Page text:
Pincer ligand

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In chemistry, a pincer ligand is a type of chelating agent that binds tightly to three adjacent coplanar sites, usually on a transition metal in a meridional configuration.[1] The inflexibility of the pincer-metal interaction confers high thermal stability to the resulting complexes. This stability is in part ascribed to the constrained geometry of the pincer, which inhibits cyclometallation of the organic substituents on the donor sites at each end. In the absence of this effect, cyclometallation is often a significant deactivation process for complexes, in particular limiting their ability to effect C-H bond activation. The organic substituents also define a hydrophobic pocket around the reactive coordination site. Stoichiometric and catalytic applications of pincer complexes have been studied at an accelerating pace since the mid-1970s. Most pincer ligands contain phosphines.[2] Reactions of metal-pincer complexes are localized at three site perpendicular to the plane of the pincer ligand, although in some cases one arm is hemi-labile and an additional coordination site is generated transiently. Early examples of pincer ligands (not called such originally) were anionic with a carbanion as the central donor site and flanking phosphine donors and are referred to as PCP pincers.

Scope of pincer ligands[edit]

Although the most common class of pincer ligands features PCP donor sets, variations have been developed where the phosphines are replaced by thioethers and tertiary amines. Many pincer ligands also feature nitrogenous donors at the central coordinating group position (see figure), such as pyridines.[3]

Two 16e complexes that contain pincer ligands, an Ir(III) complex and a Ru(II) complex.

An easily prepared pincer ligand is POCOP. Many tridentate ligands types occupy three contiguous, coplanar coordination sites. The most famous such ligand is terpyridine (“terpy”). Terpy and its relatives lack the steric bulk of the two terminal donor sites found in traditional pincer ligands.

History[edit]

The original work on PCP ligands arose from studies of the Pt(II) complexes derived from long-chain ditertiary phosphines, species of the type R2P(CH2)nPR2 where n >4 and R = tert-butyl. Platinum metalates one methylene group with release of HCl, giving species such as PtCl(R2P(CH2)2CH(CH2)2PR2).[2]

References[edit]

  1. ^ The Chemistry of Pincer Compounds; Morales-Morales, D.; Jensen, C., Eds.; Elsevier Science: Amsterdam, 2007. ISBN 0444531386
  2. ^ a b Jensen, C. M., "Iridium PCP pincer complexes: highly active and robust catalysts for novel homogeneous aliphatic dehydrogenations", Chemical Communications, 1999, 2443–2449. doi:10.1039/a903573g.
  3. ^ Gunanathan, C.; Ben-David, Y. and Milstein, D., "Direct Synthesis of Amides from Alcohols and Amines with Liberation of H2", Science, 2007, 317, 790-792.doi:10.1126/science.1145295.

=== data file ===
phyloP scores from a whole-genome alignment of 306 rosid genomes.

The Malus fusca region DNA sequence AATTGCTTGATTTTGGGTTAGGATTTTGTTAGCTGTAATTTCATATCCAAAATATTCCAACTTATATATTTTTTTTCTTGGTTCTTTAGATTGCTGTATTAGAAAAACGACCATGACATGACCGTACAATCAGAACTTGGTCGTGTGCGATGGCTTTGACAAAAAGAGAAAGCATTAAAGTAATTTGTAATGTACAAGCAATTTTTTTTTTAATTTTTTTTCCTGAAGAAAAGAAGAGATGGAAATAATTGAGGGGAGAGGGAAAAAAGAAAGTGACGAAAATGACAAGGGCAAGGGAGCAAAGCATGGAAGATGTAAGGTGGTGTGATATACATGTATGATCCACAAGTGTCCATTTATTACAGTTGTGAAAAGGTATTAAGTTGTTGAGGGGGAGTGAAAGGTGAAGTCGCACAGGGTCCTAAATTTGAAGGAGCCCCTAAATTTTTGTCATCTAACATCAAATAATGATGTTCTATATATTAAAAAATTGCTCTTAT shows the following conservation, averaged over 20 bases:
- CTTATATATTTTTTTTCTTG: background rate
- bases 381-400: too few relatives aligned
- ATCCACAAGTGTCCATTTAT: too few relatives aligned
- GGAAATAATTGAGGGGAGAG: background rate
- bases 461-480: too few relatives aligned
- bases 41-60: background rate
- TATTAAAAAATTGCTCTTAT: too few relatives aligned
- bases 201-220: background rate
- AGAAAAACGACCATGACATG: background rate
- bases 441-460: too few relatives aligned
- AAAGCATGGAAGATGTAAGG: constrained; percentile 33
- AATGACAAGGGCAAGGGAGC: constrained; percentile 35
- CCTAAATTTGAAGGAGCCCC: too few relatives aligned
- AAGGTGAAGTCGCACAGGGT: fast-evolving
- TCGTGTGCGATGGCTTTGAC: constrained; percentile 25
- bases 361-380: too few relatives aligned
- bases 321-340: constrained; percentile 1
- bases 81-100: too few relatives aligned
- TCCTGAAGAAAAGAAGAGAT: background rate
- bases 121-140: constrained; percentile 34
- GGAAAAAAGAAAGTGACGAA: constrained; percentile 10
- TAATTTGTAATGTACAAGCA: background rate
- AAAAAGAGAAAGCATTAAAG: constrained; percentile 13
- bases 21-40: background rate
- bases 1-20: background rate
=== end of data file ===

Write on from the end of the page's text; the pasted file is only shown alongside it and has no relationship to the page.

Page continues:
Appendix: illustrative publications[edit]

Pincer complexes have been shown to participate in a variety of transformations, such as the activation of CO21, N2,2 carbon-halogen bond formation3 and oxidative addition of carbon-oxygen and carbon-fluorine bonds4, polymerization of alkenes5,6 and alkynes7, alkane dehydrogenation8-10 and alkane metathesis11, and transfer hydrogen catalysis.12 They have also recently been studied for their use as molecular sensors13,14 and switches.15

References[edit]

  1. Lee, D. W.; Jensen, C. M.; Morales-Morales, D. Organometallics 2003, 22, 4744-4749.
  2. Vigalok, A.; Ben-David, Y.; Milstein, D. Organometallics 1996, 15, 1839-1844.
  3. Beletskaya, I. P,; Cheprakov, A. V. Chem. Rev. 2000, 100, 3009-3066.
  4. Choi, J.; Wang, D. Y.; Kundu, S.; Choliy, Y.; Emge, T. J.; Krogh-Jespersen, K.; Goldman, A. S. Science 2011, 332, 1545-1548.
  5. McGuiness, D. S.; Gibson, V. C.; Steed, J. W. Organometallics 2004, 23, 6288-6292.
  6. McGuiness, D. S.; Gibson, V. C.; Wass, D, D. F.; Steed, J. W. J. Am. Chem. Soc. 2003, 125, 12716-12717.
  7. Yao, J.; Wong, W.T.; Jia, G. J. Organomet. Chem. 2000, 598, 228-234.
  8. Liu, F.; Pak, E.B.; Singh, B.; Jensen, C. M.; Goldman, A. S. J. Am. Chem. Soc.1999, 121, 4086-4087.
  9. Jensen, C. Chem. Commun.1999, 2443-2449.
  10. Choi, J.; MacArthur, A. H. R.; Brookhart, M.; Goldman, A. S. Chem. Rev. 2011, 111, 1761-1779.
  11. Goldman, A. S.; Roy, A. H.; Huang, Z.; Ahuja, R.; Schinski, W.; Brookhart, M. Science 2006, 312, 257-261
  12. Dani, P.; Karlen, T.; Gossage, R. A.; Gladiali, S.; van Koten, G. Angew. Chem., Int. Ed. 2000, 39, 743-745.
  13. Albrecht, M.; van Koten, G. Angew. Chem., Int. Ed. 2001, 40, 3750-3781.
  14. Albrecht, M./; Gossage, R.A.; Lutz, M.; Spek, A. L.; van Koten, G. Chem.-Eur. J. 2000, 6, 1431-1445.
  15. Steenwinkel, P.; Grove, D. M.; Veldman, M.; Spek, A. L.; van Koten, G. Organometallics 1998, 17, 5647-5655.